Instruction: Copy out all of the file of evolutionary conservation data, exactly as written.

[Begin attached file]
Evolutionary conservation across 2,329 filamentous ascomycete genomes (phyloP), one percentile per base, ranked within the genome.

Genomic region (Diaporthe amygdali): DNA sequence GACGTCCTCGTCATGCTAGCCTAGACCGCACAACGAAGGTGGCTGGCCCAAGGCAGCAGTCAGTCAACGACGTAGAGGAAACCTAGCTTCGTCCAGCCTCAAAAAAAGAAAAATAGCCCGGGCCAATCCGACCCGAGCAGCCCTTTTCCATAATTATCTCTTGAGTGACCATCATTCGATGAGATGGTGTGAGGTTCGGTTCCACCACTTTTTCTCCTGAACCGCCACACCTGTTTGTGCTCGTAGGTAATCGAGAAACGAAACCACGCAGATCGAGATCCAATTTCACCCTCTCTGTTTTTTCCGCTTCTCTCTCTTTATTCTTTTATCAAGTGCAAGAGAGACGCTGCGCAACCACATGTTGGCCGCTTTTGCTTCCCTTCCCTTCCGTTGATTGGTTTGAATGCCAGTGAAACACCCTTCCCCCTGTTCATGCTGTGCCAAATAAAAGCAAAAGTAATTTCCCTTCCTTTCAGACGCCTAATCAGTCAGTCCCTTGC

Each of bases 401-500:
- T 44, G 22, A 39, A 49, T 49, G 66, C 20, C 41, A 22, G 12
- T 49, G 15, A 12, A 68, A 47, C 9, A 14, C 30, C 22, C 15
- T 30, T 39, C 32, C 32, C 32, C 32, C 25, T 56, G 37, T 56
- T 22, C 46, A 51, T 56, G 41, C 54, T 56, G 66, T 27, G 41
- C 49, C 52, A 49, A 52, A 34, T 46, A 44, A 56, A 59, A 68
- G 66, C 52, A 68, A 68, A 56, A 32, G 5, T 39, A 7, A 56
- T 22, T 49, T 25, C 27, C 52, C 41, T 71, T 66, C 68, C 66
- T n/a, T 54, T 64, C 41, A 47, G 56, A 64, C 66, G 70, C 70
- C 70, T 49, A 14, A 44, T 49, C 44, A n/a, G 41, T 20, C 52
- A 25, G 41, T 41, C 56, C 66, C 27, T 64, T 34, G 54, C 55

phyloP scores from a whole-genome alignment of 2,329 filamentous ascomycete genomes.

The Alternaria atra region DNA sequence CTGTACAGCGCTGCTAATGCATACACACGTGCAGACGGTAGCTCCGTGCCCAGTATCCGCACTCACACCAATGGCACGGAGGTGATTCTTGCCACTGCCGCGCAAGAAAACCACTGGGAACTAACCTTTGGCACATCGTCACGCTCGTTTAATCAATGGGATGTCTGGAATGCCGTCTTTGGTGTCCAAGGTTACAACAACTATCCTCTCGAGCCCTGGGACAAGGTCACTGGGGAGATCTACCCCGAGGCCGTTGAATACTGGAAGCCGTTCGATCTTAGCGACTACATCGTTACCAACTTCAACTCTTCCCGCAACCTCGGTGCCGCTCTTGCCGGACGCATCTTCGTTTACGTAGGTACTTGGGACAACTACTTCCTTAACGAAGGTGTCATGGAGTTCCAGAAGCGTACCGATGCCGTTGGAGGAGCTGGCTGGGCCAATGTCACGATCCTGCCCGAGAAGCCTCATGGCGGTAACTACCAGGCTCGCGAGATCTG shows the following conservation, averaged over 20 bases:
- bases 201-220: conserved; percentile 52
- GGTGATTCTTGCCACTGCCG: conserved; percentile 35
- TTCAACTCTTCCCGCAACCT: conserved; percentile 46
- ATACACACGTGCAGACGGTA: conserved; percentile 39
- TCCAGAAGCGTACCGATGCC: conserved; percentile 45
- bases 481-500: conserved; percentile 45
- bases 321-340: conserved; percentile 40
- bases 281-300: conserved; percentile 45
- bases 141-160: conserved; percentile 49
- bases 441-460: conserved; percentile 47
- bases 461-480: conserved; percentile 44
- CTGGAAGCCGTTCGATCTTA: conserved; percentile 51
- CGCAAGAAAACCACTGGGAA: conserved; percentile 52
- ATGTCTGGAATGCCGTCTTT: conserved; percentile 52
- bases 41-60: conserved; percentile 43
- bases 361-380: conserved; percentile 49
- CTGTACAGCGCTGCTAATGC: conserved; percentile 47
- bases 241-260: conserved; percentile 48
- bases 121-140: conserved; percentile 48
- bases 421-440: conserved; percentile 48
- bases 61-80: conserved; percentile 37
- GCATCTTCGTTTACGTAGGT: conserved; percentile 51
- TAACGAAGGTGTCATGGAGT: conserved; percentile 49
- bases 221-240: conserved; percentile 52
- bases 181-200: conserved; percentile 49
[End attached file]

Evolutionary conservation across 2,329 filamentous ascomycete genomes (phyloP), one percentile per base, ranked within the genome.

Genomic region (Diaporthe amygdali): DNA sequence GACGTCCTCGTCATGCTAGCCTAGACCGCACAACGAAGGTGGCTGGCCCAAGGCAGCAGTCAGTCAACGACGTAGAGGAAACCTAGCTTCGTCCAGCCTCAAAAAAAGAAAAATAGCCCGGGCCAATCCGACCCGAGCAGCCCTTTTCCATAATTATCTCTTGAGTGACCATCATTCGATGAGATGGTGTGAGGTTCGGTTCCACCACTTTTTCTCCTGAACCGCCACACCTGTTTGTGCTCGTAGGTAATCGAGAAACGAAACCACGCAGATCGAGATCCAATTTCACCCTCTCTGTTTTTTCCGCTTCTCTCTCTTTATTCTTTTATCAAGTGCAAGAGAGACGCTGCGCAACCACATGTTGGCCGCTTTTGCTTCCCTTCCCTTCCGTTGATTGGTTTGAATGCCAGTGAAACACCCTTCCCCCTGTTCATGCTGTGCCAAATAAAAGCAAAAGTAATTTCCCTTCCTTTCAGACGCCTAATCAGTCAGTCCCTTGC

Each of bases 401-500:
- T 44, G 22, A 39, A 49, T 49, G 66, C 20, C 41, A 22, G 12
- T 49, G 15, A 12, A 68, A 47, C 9, A 14, C 30, C 22, C 15
- T 30, T 39, C 32, C 32, C 32, C 32, C 25, T 56, G 37, T 56
- T 22, C 46, A 51, T 56, G 41, C 54, T 56, G 66, T 27, G 41
- C 49, C 52, A 49, A 52, A 34, T 46, A 44, A 56, A 59, A 68
- G 66, C 52, A 68, A 68, A 56, A 32, G 5, T 39, A 7, A 56
- T 22, T 49, T 25, C 27, C 52, C 41, T 71, T 66, C 68, C 66
- T n/a, T 54, T 64, C 41, A 47, G 56, A 64, C 66, G 70, C 70
- C 70, T 49, A 14, A 44, T 49, C 44, A n/a, G 41, T 20, C 52
- A 25, G 41, T 41, C 56, C 66, C 27, T 64, T 34, G 54, C 55

phyloP scores from a whole-genome alignment of 2,329 filamentous ascomycete genomes.

The Alternaria atra region DNA sequence CTGTACAGCGCTGCTAATGCATACACACGTGCAGACGGTAGCTCCGTGCCCAGTATCCGCACTCACACCAATGGCACGGAGGTGATTCTTGCCACTGCCGCGCAAGAAAACCACTGGGAACTAACCTTTGGCACATCGTCACGCTCGTTTAATCAATGGGATGTCTGGAATGCCGTCTTTGGTGTCCAAGGTTACAACAACTATCCTCTCGAGCCCTGGGACAAGGTCACTGGGGAGATCTACCCCGAGGCCGTTGAATACTGGAAGCCGTTCGATCTTAGCGACTACATCGTTACCAACTTCAACTCTTCCCGCAACCTCGGTGCCGCTCTTGCCGGACGCATCTTCGTTTACGTAGGTACTTGGGACAACTACTTCCTTAACGAAGGTGTCATGGAGTTCCAGAAGCGTACCGATGCCGTTGGAGGAGCTGGCTGGGCCAATGTCACGATCCTGCCCGAGAAGCCTCATGGCGGTAACTACCAGGCTCGCGAGATCTG shows the following conservation, averaged over 20 bases:
- bases 201-220: conserved; percentile 52
- GGTGATTCTTGCCACTGCCG: conserved; percentile 35
- TTCAACTCTTCCCGCAACCT: conserved; percentile 46
- ATACACACGTGCAGACGGTA: conserved; percentile 39
- TCCAGAAGCGTACCGATGCC: conserved; percentile 45
- bases 481-500: conserved; percentile 45
- bases 321-340: conserved; percentile 40
- bases 281-300: conserved; percentile 45
- bases 141-160: conserved; percentile 49
- bases 441-460: conserved; percentile 47
- bases 461-480: conserved; percentile 44
- CTGGAAGCCGTTCGATCTTA: conserved; percentile 51
- CGCAAGAAAACCACTGGGAA: conserved; percentile 52
- ATGTCTGGAATGCCGTCTTT: conserved; percentile 52
- bases 41-60: conserved; percentile 43
- bases 361-380: conserved; percentile 49
- CTGTACAGCGCTGCTAATGC: conserved; percentile 47
- bases 241-260: conserved; percentile 48
- bases 121-140: conserved; percentile 48
- bases 421-440: conserved; percentile 48
- bases 61-80: conserved; percentile 37
- GCATCTTCGTTTACGTAGGT: conserved; percentile 51
- TAACGAAGGTGTCATGGAGT: conserved; percentile 49
- bases 221-240: conserved; percentile 52
- bases 181-200: conserved; percentile 49